If you read the gospels, you find that Jesus asked a lot of questions. By asking questions, he made people face the hard truth about their lives and talk it out for themselves rather than just give them a simple answer. If there is anything that Christians need to learn today, it’s how to ask good questions and just be quiet and listen. Listening is certainly a lost art form. Our tendency seems to be talking and then only hearing what we want to hear. When having a spiritual conversation with someone who is far from God we must be willing let them have their say and not get offended. We need to listen with compassion and be able to see through the barbs that are only intended to get a rise out of us. When we don’t respond negatively, we become a safe person – someone that they can trust. This keeps the door open for more conversations and eventually the sharing of the gospel.

Wondering
This is a fantastic way to engage people in spiritual conversations without being threatening at all. It involves asking a “wondering” question based on what you have been hearing. So the first step in wondering is good listening. When you hear something that sparks your curiosity, wonder about it. For example, you and a co-worker are talking about the latest political news, and they make a statement about Planned Parenthood. You could wonder by saying, “I wonder if there is a supreme being in the universe that created us, what he would think about abortion?” Do you see how this is much less threatening than just simply stating your view and walking off mad? It opens up the topic to more dialogue but gently shifts it to spiritual matters. By wondering with them, you have also become a sojourner with them, not an antagonist.

Conclusion

I hope you can see that these 5 simple things are not difficult to do to get into spiritual conversations that could possibly lead to the salvation of one who is lost. The one thing that is going to trip most people up is when we don’t intentionally do any of these things, and they just get relegated to more Christian stuff that we know but don’t practice. We have to make ourselves begin to practice these things. It’s just like anything else where we have to make ourselves do the right things at first, but eventually they come naturally to us.





Big Backpacks

5 07 2017

bigbackpacks

One of the important things that needs to concern us with regards to short-term missions is the perception that we give to those we are ministering. Most people just naturally tend towards ethnocentricity, so it is easy for one to see the faults of and make fun of the stereotypes of other cultures while completely ignoring one’s own. As believers, we need to be acutely aware of our own culture’s shortcomings and stereotypes in order to be a better witness of the gospel.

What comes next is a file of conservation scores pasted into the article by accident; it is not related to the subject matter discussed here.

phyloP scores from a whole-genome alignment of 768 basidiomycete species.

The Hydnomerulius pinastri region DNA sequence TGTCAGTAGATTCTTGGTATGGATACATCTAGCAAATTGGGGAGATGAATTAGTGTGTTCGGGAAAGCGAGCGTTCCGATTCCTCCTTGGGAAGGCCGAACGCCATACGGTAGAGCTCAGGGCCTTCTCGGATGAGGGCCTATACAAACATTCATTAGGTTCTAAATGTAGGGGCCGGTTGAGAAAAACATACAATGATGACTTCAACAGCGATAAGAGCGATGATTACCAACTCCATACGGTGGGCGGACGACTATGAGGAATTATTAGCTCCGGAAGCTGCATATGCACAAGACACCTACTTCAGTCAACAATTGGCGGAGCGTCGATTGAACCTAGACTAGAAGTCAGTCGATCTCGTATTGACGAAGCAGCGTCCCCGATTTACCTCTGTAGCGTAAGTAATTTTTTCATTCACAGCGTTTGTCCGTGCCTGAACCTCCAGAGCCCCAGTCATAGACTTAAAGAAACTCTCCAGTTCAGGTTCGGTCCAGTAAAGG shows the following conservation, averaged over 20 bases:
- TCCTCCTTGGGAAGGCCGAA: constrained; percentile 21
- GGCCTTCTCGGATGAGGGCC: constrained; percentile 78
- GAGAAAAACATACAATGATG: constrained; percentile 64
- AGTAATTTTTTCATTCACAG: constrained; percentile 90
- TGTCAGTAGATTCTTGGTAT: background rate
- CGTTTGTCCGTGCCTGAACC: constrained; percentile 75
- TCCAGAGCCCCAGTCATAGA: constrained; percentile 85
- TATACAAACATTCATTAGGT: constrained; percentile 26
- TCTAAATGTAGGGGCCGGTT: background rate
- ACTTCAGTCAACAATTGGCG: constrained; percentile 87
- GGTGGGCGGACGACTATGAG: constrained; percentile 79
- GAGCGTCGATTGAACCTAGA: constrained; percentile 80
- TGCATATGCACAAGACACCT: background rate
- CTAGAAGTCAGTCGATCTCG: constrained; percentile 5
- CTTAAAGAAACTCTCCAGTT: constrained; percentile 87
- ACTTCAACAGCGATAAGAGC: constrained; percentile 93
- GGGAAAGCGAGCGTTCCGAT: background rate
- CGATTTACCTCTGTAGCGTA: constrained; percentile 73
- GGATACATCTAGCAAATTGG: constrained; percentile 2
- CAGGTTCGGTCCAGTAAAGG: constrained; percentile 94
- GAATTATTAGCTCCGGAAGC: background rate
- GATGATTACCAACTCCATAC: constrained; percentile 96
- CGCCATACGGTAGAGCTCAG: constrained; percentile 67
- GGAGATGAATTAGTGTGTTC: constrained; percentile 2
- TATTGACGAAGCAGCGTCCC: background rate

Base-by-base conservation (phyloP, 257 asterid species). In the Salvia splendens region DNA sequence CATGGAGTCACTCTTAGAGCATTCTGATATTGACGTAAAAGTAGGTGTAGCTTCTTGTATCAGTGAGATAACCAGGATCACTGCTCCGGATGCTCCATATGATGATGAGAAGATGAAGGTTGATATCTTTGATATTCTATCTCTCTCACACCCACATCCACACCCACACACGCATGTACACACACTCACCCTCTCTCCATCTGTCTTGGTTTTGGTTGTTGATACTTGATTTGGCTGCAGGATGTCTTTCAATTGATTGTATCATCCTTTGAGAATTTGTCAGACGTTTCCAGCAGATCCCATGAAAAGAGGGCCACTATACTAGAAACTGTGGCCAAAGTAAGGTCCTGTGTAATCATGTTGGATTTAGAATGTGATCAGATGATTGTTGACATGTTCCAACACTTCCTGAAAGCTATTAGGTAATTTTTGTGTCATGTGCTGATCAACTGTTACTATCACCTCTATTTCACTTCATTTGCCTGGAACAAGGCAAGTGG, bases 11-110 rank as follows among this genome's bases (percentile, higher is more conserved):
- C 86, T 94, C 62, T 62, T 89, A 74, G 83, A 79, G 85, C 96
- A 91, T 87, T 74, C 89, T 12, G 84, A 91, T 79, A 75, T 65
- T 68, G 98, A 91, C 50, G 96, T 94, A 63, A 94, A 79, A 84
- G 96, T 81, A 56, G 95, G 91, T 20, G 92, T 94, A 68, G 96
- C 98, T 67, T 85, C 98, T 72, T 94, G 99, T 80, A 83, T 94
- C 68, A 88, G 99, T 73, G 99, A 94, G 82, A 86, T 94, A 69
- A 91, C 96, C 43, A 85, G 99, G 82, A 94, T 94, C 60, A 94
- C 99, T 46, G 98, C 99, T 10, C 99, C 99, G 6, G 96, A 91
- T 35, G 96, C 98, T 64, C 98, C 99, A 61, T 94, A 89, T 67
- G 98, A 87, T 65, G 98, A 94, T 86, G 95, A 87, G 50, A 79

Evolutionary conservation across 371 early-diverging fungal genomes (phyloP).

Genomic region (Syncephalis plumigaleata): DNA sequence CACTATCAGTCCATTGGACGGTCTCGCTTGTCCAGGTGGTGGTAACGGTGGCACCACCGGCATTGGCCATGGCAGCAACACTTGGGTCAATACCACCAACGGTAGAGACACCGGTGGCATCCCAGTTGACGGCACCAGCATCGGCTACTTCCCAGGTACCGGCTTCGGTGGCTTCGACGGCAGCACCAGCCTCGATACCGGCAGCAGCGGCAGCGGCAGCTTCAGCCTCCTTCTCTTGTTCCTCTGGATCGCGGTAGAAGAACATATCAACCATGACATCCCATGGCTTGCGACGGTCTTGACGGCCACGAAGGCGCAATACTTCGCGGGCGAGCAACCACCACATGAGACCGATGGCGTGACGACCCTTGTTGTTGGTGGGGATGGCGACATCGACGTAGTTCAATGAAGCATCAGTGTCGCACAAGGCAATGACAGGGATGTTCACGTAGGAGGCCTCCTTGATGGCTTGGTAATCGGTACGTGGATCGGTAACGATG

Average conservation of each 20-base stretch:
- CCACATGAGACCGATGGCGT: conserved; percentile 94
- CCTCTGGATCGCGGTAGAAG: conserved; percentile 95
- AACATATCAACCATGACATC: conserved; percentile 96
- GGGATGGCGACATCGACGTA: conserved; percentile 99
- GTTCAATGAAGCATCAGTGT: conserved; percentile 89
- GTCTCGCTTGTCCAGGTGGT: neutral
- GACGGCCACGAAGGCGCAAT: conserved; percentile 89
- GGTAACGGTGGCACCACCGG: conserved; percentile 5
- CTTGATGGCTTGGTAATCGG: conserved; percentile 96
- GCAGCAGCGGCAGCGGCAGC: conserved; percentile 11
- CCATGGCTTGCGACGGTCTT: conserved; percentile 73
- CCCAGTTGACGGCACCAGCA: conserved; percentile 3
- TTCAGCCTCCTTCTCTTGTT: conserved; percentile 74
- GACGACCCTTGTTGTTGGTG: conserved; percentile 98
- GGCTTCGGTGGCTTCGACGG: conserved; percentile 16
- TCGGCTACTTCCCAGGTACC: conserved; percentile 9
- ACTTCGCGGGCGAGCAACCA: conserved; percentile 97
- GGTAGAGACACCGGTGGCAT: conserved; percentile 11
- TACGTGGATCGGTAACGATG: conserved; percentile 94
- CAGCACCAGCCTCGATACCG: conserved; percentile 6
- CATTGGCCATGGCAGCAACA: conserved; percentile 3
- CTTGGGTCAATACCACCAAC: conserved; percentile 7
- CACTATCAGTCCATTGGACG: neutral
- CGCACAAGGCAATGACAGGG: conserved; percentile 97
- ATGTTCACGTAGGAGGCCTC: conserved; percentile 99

One of the stereotypes that many American mission teams live up to all too often is that we are loud and obnoxious in a sarcastic, insider-joking way. We served as missionaries in a country that saw a lot of tourists come through, and it was very interesting to hear from the locals their different stereotypes for each country. Every once in a while, we would head to the big city to eat at a touristy restaurant, and my wife and I would jokingly try to guess the nationalities of the different groups that came through based upon their behavior. It was surprisingly easy. With this in mind, I try to remind all of my short-term teams to not be loud and laugh together as a group leaving our national friends out. I, also, had to learn that not very many nationalities understand sarcasm. There is not even a word in Swahili for sarcasm making it very difficult for one like me that has the spiritual gift of sarcasm. While in East Africa, I would make what I thought was the funniest joke ever and nobody would laugh because it was sarcastic. I finally figured out that they love jokes that we would consider silly or corny.

All over the world, especially in developing countries, there is a perception that Americans are filthy rich. Considering the finances of people in developing countries, we do have a lot of money. While in Tanzania, I regularly had in my wallet the average working man’s yearly salary, but what many Tanzania’s did not understand is that I spent that amount every month on just gas for my vehicle to get to their villages. There is a difference between having money and being filthy rich. Many nationals of developing countries have the perception that all Americans are Bill Gates rich. That perception is simply a reality, but it is a reality that can do harm to the gospel. There are many people that might “pray to receive Christ” simply because of what they might get in material blessings from the American missionary. Because of this very real possibility, our short-term teams need to be extremely careful in how we handle finances and material possessions while on the field.